With regards to the sale of the Texas Rangers, US bankruptcy judge Michael Lynn has ruled that the creditors have the right to vote on the pre-packaged bankruptcy plan devised by the Rangers to facilitate the sale to the Greenberg-Ryan group.
U.S. Bankruptcy Judge D. Michael Lynn said in a written ruling that creditors and team owners were adversely affected by the Rangers’ plan to pay creditors $75 million and sell the club to a group led by Hall of Fame pitcher and team president Nolan Ryan and Pittsburgh attorney Chuck Greenberg.
The ruling allows the team and two groups of creditors to vote on the plan. Because creditors have said they would vote against it, the Rangers are expected to change the plan before a vote happens.
It's that last bit that's the key. The creditors have maintained all along that they disapprove of the pre-packaged plan, meaning their vote is a certain no. As such, in order to push this sale through, the Rangers will have to modify their plan before going on to a vote. At that point, with an approved plan, the Rangers could proceed absent lender acceptance.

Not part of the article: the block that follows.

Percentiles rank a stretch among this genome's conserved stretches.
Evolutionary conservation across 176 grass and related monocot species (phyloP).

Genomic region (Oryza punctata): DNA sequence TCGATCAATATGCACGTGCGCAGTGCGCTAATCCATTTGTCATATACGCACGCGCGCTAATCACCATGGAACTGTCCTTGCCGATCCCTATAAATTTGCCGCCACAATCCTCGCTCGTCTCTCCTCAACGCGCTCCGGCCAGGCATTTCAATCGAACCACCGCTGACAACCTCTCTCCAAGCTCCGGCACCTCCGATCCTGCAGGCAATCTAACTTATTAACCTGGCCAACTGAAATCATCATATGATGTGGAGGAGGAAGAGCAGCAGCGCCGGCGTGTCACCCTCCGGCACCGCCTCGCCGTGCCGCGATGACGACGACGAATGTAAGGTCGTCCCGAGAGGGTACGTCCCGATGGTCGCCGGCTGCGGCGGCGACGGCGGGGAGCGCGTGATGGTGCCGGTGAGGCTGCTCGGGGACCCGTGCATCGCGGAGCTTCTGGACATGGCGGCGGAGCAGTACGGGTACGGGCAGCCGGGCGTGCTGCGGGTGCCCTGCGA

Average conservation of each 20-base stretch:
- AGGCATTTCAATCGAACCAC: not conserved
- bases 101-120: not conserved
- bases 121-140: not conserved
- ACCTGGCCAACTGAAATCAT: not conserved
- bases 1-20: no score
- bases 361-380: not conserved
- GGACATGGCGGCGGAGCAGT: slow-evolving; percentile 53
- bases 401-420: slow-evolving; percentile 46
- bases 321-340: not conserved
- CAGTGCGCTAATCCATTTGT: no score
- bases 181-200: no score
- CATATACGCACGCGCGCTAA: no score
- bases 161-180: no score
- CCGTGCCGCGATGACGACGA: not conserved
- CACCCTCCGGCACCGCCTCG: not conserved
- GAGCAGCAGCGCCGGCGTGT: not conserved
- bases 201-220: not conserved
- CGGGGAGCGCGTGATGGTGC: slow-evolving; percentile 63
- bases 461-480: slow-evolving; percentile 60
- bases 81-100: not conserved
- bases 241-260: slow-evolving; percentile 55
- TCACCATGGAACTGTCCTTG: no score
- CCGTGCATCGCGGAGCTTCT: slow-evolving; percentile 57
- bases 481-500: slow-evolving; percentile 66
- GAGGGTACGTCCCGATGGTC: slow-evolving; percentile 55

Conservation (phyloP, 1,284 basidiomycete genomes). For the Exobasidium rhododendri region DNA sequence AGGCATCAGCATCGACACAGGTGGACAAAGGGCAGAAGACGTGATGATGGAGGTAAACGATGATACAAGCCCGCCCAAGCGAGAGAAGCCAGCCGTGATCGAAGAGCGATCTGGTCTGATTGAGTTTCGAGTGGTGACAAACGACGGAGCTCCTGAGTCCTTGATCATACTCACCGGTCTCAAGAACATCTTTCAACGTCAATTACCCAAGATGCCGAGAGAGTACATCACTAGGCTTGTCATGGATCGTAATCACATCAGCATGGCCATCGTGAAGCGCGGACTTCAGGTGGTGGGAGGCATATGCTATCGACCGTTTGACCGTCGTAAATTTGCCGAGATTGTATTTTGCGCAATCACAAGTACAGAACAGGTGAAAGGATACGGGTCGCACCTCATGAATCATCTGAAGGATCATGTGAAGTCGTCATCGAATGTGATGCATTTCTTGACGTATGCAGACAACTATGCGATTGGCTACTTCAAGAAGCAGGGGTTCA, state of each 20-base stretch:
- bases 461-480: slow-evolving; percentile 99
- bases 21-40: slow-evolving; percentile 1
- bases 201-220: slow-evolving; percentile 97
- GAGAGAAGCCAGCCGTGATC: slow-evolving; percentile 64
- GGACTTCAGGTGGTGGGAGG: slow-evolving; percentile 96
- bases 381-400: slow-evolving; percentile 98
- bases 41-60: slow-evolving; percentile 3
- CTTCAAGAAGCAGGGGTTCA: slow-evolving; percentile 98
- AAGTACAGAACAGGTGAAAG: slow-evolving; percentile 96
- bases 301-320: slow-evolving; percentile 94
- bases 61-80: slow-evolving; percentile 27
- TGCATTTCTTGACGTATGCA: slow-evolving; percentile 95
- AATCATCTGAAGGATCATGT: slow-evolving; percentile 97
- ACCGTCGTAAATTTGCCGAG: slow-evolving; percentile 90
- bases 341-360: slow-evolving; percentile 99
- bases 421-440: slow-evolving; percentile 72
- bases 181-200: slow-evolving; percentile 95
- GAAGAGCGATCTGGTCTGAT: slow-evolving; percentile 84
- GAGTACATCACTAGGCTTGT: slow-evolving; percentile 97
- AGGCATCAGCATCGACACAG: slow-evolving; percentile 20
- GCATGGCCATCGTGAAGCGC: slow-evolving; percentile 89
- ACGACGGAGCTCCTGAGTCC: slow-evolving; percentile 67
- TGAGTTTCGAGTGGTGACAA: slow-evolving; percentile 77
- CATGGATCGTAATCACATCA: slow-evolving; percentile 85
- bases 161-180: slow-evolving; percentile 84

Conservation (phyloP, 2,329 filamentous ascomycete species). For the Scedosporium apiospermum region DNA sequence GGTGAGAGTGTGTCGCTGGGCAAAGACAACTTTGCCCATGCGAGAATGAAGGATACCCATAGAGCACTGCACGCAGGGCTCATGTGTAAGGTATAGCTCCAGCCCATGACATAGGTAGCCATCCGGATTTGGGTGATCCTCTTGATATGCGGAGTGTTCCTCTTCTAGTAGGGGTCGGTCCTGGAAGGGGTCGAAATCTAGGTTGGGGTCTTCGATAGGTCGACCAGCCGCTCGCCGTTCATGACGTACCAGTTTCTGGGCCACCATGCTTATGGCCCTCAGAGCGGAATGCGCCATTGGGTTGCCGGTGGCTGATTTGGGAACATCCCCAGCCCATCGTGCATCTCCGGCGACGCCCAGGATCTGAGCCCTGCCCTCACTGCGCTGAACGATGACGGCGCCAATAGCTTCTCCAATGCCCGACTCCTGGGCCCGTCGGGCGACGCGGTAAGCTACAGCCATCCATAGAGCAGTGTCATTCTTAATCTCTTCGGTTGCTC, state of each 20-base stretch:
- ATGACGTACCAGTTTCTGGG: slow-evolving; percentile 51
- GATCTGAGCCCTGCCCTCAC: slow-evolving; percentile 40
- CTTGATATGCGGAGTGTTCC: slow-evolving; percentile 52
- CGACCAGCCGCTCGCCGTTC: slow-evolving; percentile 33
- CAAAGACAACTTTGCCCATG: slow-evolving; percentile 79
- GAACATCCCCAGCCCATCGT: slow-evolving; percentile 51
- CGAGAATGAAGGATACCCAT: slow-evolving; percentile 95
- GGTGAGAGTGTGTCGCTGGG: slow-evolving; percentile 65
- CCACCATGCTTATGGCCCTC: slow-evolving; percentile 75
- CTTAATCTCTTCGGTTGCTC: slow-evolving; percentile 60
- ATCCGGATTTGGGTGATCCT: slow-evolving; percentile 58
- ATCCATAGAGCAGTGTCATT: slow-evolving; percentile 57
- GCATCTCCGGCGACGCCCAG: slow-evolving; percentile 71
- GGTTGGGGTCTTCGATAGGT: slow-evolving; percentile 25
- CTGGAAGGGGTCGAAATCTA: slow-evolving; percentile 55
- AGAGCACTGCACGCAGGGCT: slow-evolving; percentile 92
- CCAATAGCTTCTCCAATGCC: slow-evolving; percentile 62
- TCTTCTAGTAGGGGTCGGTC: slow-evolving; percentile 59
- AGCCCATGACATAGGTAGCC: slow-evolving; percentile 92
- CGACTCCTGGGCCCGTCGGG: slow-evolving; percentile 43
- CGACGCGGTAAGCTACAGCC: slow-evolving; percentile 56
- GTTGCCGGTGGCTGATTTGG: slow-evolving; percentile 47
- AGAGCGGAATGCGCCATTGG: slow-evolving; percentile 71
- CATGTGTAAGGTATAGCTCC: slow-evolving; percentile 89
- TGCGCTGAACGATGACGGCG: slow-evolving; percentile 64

It's unclear exactly what this means. On the one hand, Daniel Kaplan says the creditors were "elated" with the decision, but on the other, Maury Brown quotes Texas Rangers Baseball Partners as saying:
“We are pleased that the Judge remains committed to completing the sale of the Rangers expeditiously and we are confident that necessary changes to the plan can be made to achieve that outcome.”
The Dallas Observer suggests that that changes that have to be made to the plan are relatively simple and straightforward, and that this isn't actually much of a setback. Still, what it does do is make the Rangers far less active in trade talks. Tweets Buster Olney:
1 club exec said: "The Rangers can forget about Roy Oswalt, and maybe just about any other major player."